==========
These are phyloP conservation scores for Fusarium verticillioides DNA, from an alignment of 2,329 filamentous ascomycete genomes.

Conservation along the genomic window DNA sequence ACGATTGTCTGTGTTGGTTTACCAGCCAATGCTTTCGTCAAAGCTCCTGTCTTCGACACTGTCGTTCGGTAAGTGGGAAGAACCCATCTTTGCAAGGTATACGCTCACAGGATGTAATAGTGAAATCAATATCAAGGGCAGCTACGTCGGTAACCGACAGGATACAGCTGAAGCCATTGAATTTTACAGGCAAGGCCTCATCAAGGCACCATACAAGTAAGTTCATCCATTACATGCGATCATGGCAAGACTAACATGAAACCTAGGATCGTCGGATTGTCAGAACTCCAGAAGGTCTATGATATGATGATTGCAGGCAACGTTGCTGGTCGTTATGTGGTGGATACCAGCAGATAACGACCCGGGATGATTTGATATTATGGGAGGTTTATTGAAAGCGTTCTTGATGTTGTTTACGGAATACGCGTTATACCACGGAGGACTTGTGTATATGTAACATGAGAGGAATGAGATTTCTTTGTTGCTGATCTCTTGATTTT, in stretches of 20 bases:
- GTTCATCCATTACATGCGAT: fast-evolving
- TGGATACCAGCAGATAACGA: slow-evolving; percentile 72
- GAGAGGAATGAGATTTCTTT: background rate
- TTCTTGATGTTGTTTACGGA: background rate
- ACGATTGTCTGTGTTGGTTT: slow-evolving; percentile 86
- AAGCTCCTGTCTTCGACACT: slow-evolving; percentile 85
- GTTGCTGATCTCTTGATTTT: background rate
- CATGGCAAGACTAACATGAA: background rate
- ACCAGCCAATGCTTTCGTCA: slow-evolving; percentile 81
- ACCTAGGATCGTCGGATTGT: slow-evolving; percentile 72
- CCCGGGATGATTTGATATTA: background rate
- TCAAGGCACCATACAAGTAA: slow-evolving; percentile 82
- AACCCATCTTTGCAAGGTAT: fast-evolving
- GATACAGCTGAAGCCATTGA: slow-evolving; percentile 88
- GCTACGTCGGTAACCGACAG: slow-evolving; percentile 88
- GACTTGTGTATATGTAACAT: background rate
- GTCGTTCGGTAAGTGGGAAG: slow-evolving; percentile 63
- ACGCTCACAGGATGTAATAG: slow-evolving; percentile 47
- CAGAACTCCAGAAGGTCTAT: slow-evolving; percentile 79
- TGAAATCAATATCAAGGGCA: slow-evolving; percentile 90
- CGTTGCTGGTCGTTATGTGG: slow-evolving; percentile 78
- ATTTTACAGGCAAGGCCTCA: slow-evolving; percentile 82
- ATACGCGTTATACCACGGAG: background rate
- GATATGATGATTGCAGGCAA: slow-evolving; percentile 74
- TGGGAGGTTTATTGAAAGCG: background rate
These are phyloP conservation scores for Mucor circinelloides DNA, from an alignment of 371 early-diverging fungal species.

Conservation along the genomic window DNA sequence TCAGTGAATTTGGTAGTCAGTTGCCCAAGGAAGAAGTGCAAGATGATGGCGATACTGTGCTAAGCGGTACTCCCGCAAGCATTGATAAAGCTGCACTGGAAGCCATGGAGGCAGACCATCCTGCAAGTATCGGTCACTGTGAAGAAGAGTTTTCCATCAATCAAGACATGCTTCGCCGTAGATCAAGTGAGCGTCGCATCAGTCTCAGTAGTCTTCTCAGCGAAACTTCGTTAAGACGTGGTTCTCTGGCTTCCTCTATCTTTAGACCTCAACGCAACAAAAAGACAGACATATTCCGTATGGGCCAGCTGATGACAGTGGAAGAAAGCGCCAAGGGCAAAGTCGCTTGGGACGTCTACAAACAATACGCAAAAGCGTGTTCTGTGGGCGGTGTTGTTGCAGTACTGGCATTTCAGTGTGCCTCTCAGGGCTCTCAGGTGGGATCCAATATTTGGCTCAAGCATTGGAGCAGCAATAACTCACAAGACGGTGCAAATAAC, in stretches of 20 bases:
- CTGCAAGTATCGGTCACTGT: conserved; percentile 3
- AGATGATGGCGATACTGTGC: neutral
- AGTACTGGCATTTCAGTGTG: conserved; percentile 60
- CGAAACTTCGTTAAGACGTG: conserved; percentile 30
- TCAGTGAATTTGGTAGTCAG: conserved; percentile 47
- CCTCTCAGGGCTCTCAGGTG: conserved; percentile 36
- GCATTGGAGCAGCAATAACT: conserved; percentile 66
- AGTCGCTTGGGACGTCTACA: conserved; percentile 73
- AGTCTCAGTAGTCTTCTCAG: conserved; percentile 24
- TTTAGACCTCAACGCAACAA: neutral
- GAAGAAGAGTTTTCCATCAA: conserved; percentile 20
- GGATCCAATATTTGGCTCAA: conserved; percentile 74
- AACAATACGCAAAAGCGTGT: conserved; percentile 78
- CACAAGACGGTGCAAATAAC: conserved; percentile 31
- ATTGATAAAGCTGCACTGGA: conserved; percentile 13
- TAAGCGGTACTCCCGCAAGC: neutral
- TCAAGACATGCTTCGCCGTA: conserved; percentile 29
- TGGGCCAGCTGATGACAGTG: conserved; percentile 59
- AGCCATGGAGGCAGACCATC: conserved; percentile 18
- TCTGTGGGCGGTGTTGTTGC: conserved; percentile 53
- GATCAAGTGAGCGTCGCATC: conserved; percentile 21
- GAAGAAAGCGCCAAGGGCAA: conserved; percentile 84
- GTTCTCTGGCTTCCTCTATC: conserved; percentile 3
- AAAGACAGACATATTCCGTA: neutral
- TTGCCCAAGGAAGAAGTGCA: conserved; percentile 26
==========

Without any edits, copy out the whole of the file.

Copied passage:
These are phyloP conservation scores for Fusarium verticillioides DNA, from an alignment of 2,329 filamentous ascomycete genomes.

Conservation along the genomic window DNA sequence ACGATTGTCTGTGTTGGTTTACCAGCCAATGCTTTCGTCAAAGCTCCTGTCTTCGACACTGTCGTTCGGTAAGTGGGAAGAACCCATCTTTGCAAGGTATACGCTCACAGGATGTAATAGTGAAATCAATATCAAGGGCAGCTACGTCGGTAACCGACAGGATACAGCTGAAGCCATTGAATTTTACAGGCAAGGCCTCATCAAGGCACCATACAAGTAAGTTCATCCATTACATGCGATCATGGCAAGACTAACATGAAACCTAGGATCGTCGGATTGTCAGAACTCCAGAAGGTCTATGATATGATGATTGCAGGCAACGTTGCTGGTCGTTATGTGGTGGATACCAGCAGATAACGACCCGGGATGATTTGATATTATGGGAGGTTTATTGAAAGCGTTCTTGATGTTGTTTACGGAATACGCGTTATACCACGGAGGACTTGTGTATATGTAACATGAGAGGAATGAGATTTCTTTGTTGCTGATCTCTTGATTTT, in stretches of 20 bases:
- GTTCATCCATTACATGCGAT: fast-evolving
- TGGATACCAGCAGATAACGA: slow-evolving; percentile 72
- GAGAGGAATGAGATTTCTTT: background rate
- TTCTTGATGTTGTTTACGGA: background rate
- ACGATTGTCTGTGTTGGTTT: slow-evolving; percentile 86
- AAGCTCCTGTCTTCGACACT: slow-evolving; percentile 85
- GTTGCTGATCTCTTGATTTT: background rate
- CATGGCAAGACTAACATGAA: background rate
- ACCAGCCAATGCTTTCGTCA: slow-evolving; percentile 81
- ACCTAGGATCGTCGGATTGT: slow-evolving; percentile 72
- CCCGGGATGATTTGATATTA: background rate
- TCAAGGCACCATACAAGTAA: slow-evolving; percentile 82
- AACCCATCTTTGCAAGGTAT: fast-evolving
- GATACAGCTGAAGCCATTGA: slow-evolving; percentile 88
- GCTACGTCGGTAACCGACAG: slow-evolving; percentile 88
- GACTTGTGTATATGTAACAT: background rate
- GTCGTTCGGTAAGTGGGAAG: slow-evolving; percentile 63
- ACGCTCACAGGATGTAATAG: slow-evolving; percentile 47
- CAGAACTCCAGAAGGTCTAT: slow-evolving; percentile 79
- TGAAATCAATATCAAGGGCA: slow-evolving; percentile 90
- CGTTGCTGGTCGTTATGTGG: slow-evolving; percentile 78
- ATTTTACAGGCAAGGCCTCA: slow-evolving; percentile 82
- ATACGCGTTATACCACGGAG: background rate
- GATATGATGATTGCAGGCAA: slow-evolving; percentile 74
- TGGGAGGTTTATTGAAAGCG: background rate
These are phyloP conservation scores for Mucor circinelloides DNA, from an alignment of 371 early-diverging fungal species.

Conservation along the genomic window DNA sequence TCAGTGAATTTGGTAGTCAGTTGCCCAAGGAAGAAGTGCAAGATGATGGCGATACTGTGCTAAGCGGTACTCCCGCAAGCATTGATAAAGCTGCACTGGAAGCCATGGAGGCAGACCATCCTGCAAGTATCGGTCACTGTGAAGAAGAGTTTTCCATCAATCAAGACATGCTTCGCCGTAGATCAAGTGAGCGTCGCATCAGTCTCAGTAGTCTTCTCAGCGAAACTTCGTTAAGACGTGGTTCTCTGGCTTCCTCTATCTTTAGACCTCAACGCAACAAAAAGACAGACATATTCCGTATGGGCCAGCTGATGACAGTGGAAGAAAGCGCCAAGGGCAAAGTCGCTTGGGACGTCTACAAACAATACGCAAAAGCGTGTTCTGTGGGCGGTGTTGTTGCAGTACTGGCATTTCAGTGTGCCTCTCAGGGCTCTCAGGTGGGATCCAATATTTGGCTCAAGCATTGGAGCAGCAATAACTCACAAGACGGTGCAAATAAC, in stretches of 20 bases:
- CTGCAAGTATCGGTCACTGT: conserved; percentile 3
- AGATGATGGCGATACTGTGC: neutral
- AGTACTGGCATTTCAGTGTG: conserved; percentile 60
- CGAAACTTCGTTAAGACGTG: conserved; percentile 30
- TCAGTGAATTTGGTAGTCAG: conserved; percentile 47
- CCTCTCAGGGCTCTCAGGTG: conserved; percentile 36
- GCATTGGAGCAGCAATAACT: conserved; percentile 66
- AGTCGCTTGGGACGTCTACA: conserved; percentile 73
- AGTCTCAGTAGTCTTCTCAG: conserved; percentile 24
- TTTAGACCTCAACGCAACAA: neutral
- GAAGAAGAGTTTTCCATCAA: conserved; percentile 20
- GGATCCAATATTTGGCTCAA: conserved; percentile 74
- AACAATACGCAAAAGCGTGT: conserved; percentile 78
- CACAAGACGGTGCAAATAAC: conserved; percentile 31
- ATTGATAAAGCTGCACTGGA: conserved; percentile 13
- TAAGCGGTACTCCCGCAAGC: neutral
- TCAAGACATGCTTCGCCGTA: conserved; percentile 29
- TGGGCCAGCTGATGACAGTG: conserved; percentile 59
- AGCCATGGAGGCAGACCATC: conserved; percentile 18
- TCTGTGGGCGGTGTTGTTGC: conserved; percentile 53
- GATCAAGTGAGCGTCGCATC: conserved; percentile 21
- GAAGAAAGCGCCAAGGGCAA: conserved; percentile 84
- GTTCTCTGGCTTCCTCTATC: conserved; percentile 3
- AAAGACAGACATATTCCGTA: neutral
- TTGCCCAAGGAAGAAGTGCA: conserved; percentile 26